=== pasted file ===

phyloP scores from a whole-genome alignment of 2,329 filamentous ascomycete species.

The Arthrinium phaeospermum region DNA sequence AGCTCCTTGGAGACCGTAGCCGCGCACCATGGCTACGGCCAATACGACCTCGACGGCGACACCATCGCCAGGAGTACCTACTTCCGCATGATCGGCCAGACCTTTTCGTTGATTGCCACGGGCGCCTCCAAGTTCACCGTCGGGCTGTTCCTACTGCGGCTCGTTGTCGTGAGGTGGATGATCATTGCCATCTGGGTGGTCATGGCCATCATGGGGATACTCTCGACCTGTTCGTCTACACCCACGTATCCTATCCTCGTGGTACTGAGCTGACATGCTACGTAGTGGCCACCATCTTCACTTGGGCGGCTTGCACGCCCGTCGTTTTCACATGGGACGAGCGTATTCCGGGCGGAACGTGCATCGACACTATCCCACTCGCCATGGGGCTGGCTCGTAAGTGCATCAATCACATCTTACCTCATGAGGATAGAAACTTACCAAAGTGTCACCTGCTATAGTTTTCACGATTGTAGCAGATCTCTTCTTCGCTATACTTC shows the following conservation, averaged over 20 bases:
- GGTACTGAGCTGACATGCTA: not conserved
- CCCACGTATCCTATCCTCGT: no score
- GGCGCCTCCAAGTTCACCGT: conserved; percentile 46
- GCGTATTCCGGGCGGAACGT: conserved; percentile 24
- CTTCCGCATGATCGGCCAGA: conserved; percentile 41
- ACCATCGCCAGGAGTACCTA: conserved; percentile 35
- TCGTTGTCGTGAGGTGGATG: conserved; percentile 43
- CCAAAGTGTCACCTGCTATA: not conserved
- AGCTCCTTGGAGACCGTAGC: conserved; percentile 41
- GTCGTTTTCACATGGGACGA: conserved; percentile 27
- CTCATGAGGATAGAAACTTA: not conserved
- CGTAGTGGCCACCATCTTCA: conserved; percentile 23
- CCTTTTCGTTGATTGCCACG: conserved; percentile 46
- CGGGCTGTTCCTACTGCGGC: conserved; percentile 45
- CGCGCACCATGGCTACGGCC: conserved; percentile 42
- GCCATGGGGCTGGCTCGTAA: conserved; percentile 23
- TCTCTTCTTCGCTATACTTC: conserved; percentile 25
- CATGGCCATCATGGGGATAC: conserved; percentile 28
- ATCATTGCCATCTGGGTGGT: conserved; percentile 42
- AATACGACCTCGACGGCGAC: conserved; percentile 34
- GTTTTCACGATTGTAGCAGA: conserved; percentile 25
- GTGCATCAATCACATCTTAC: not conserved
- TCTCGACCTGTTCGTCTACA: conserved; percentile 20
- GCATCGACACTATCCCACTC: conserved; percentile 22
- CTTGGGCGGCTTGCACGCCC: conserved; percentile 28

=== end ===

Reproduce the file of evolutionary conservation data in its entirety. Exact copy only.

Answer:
phyloP scores from a whole-genome alignment of 2,329 filamentous ascomycete species.

The Arthrinium phaeospermum region DNA sequence AGCTCCTTGGAGACCGTAGCCGCGCACCATGGCTACGGCCAATACGACCTCGACGGCGACACCATCGCCAGGAGTACCTACTTCCGCATGATCGGCCAGACCTTTTCGTTGATTGCCACGGGCGCCTCCAAGTTCACCGTCGGGCTGTTCCTACTGCGGCTCGTTGTCGTGAGGTGGATGATCATTGCCATCTGGGTGGTCATGGCCATCATGGGGATACTCTCGACCTGTTCGTCTACACCCACGTATCCTATCCTCGTGGTACTGAGCTGACATGCTACGTAGTGGCCACCATCTTCACTTGGGCGGCTTGCACGCCCGTCGTTTTCACATGGGACGAGCGTATTCCGGGCGGAACGTGCATCGACACTATCCCACTCGCCATGGGGCTGGCTCGTAAGTGCATCAATCACATCTTACCTCATGAGGATAGAAACTTACCAAAGTGTCACCTGCTATAGTTTTCACGATTGTAGCAGATCTCTTCTTCGCTATACTTC shows the following conservation, averaged over 20 bases:
- GGTACTGAGCTGACATGCTA: not conserved
- CCCACGTATCCTATCCTCGT: no score
- GGCGCCTCCAAGTTCACCGT: conserved; percentile 46
- GCGTATTCCGGGCGGAACGT: conserved; percentile 24
- CTTCCGCATGATCGGCCAGA: conserved; percentile 41
- ACCATCGCCAGGAGTACCTA: conserved; percentile 35
- TCGTTGTCGTGAGGTGGATG: conserved; percentile 43
- CCAAAGTGTCACCTGCTATA: not conserved
- AGCTCCTTGGAGACCGTAGC: conserved; percentile 41
- GTCGTTTTCACATGGGACGA: conserved; percentile 27
- CTCATGAGGATAGAAACTTA: not conserved
- CGTAGTGGCCACCATCTTCA: conserved; percentile 23
- CCTTTTCGTTGATTGCCACG: conserved; percentile 46
- CGGGCTGTTCCTACTGCGGC: conserved; percentile 45
- CGCGCACCATGGCTACGGCC: conserved; percentile 42
- GCCATGGGGCTGGCTCGTAA: conserved; percentile 23
- TCTCTTCTTCGCTATACTTC: conserved; percentile 25
- CATGGCCATCATGGGGATAC: conserved; percentile 28
- ATCATTGCCATCTGGGTGGT: conserved; percentile 42
- AATACGACCTCGACGGCGAC: conserved; percentile 34
- GTTTTCACGATTGTAGCAGA: conserved; percentile 25
- GTGCATCAATCACATCTTAC: not conserved
- TCTCGACCTGTTCGTCTACA: conserved; percentile 20
- GCATCGACACTATCCCACTC: conserved; percentile 22
- CTTGGGCGGCTTGCACGCCC: conserved; percentile 28